You keep outdoing yourself, Liren. These look great. These would definitely top what I’ve been doing lately–eating Nutella right out of the jar. My husband’s been removing it from the counter so he wouldn’t do it, too. :-)

    Yummy!

    Reply
    • Liren

      We must be about the same age, Jean ;)

      As for Nutella out of the jar, I’m guilty too. The other day, I actually saw a larger bottle of Nutella at the store. It took a LOT of will power to not put it in my cart.

      Reply
    • Liren

      Thanks! It was a long day of doughnut making…but a fun one!

      Reply
    • Liren

      Hope you have fun if you end up making them! It does take a long time, but it’s a tasty labor of love!

      Reply
  4. SMITH BITES

    oh, oh, oh, oh, oh! filled doughnuts of ANY kind are my thing!! so when are you coming for a visit – i’ll have all the ingredients ready so we can make these!!!

    Reply
    • Liren

      Hee hee! If I ever make it out there, we’ll make doughnuts (maybe I’ll be proficient at it by then).

      Reply
  5. Chef Dennis

    I know the one thing I miss most about work is having a deep fryer…lol…
    those doughnuts look really good! I would love a few of them!

    Reply
  6. Stella

    I love this, Liren. I’ve been meaning to make doughnuts. I admire that you did it-a lot of work!

    Reply
  7. Debi Shawcross

    What a fun treat for Father’s Day! I surprised my husband with a Big Green Egg Grill. He has had his eye on one for a while now. He was very excited~ especially once he got it all put together ;/

    Reply
    • Liren

      Wow, congrats to your hubby on the Big Green Egg! Is he totally loving it? We still love our grill, but my husband has mentioned that he would still love a big green egg in addition to the lynx one day. I imagine you and he are grilling up all kinds of delicious things!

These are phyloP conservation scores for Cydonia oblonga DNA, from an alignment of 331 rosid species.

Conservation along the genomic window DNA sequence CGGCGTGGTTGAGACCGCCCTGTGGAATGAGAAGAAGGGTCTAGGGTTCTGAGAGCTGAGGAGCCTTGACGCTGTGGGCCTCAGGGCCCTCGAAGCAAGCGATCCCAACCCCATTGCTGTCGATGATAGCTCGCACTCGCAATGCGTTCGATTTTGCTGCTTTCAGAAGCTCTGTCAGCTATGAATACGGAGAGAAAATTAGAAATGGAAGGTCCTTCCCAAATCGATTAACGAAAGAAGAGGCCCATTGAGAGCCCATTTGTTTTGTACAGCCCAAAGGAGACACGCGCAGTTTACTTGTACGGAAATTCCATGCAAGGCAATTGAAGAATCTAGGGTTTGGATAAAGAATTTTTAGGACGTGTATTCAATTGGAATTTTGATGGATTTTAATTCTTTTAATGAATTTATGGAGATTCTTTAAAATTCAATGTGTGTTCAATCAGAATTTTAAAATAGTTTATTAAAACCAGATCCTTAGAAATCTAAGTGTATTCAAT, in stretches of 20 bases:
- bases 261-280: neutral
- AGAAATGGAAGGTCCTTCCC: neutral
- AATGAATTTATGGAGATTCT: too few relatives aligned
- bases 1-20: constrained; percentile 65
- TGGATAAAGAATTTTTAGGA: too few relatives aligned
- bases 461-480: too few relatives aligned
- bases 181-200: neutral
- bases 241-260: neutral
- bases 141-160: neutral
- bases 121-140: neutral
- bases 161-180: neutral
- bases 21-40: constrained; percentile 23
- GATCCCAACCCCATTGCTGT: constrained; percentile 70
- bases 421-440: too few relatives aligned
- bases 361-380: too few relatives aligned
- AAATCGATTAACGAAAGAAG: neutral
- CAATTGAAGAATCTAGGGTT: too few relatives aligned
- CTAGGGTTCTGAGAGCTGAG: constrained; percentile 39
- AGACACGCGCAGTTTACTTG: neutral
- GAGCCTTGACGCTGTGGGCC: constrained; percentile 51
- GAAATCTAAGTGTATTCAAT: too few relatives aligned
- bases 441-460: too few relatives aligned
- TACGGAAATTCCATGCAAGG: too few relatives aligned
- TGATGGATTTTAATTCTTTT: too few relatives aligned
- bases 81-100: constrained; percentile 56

Reply
  8. Cristina

    Mmmm. These doughnuts are sinfully yum! They turned out looking perfect, Liren. I don’t know which I’d grab for first, the nutella or jam filled one.

    Reply
    • Liren

      Thanks Cristina! I would go for the Nutella (but I’m a bit biased).

      Reply
  9. Joy

    That looks wonderful. Making donuts slightly scare me but I keep hoping I’ll try it. I love your recipe and might try this over the weekend. I’m sure my daughter would love some :D

    Reply
    • Liren

      Your daughter would love making them, too. I gave my kids some extra dough and they went to town shaping their own!

      Reply
  10. The Housewife

    These look so good… how can anyone say no to something filled with Nutella?

    Reply
  11. mdivani

    MMMMMMMM!!! Nutella filled doughnuts!! And I just bought Nutella this weekend!!

    Reply
    • Liren

      Ah, I’m sure the street vendor doughnut tasted much better — I have a whole new respect for the doughnut and the bakers who create them!!

      Reply
  12. Jun Belen

    This is exactly why we need deep fryers!! :-) From donuts to fritters to lumpia and turon. And of course fried chicken!! Thanks for the post. I’m getting myself a deep fryer soon! :-)

    Reply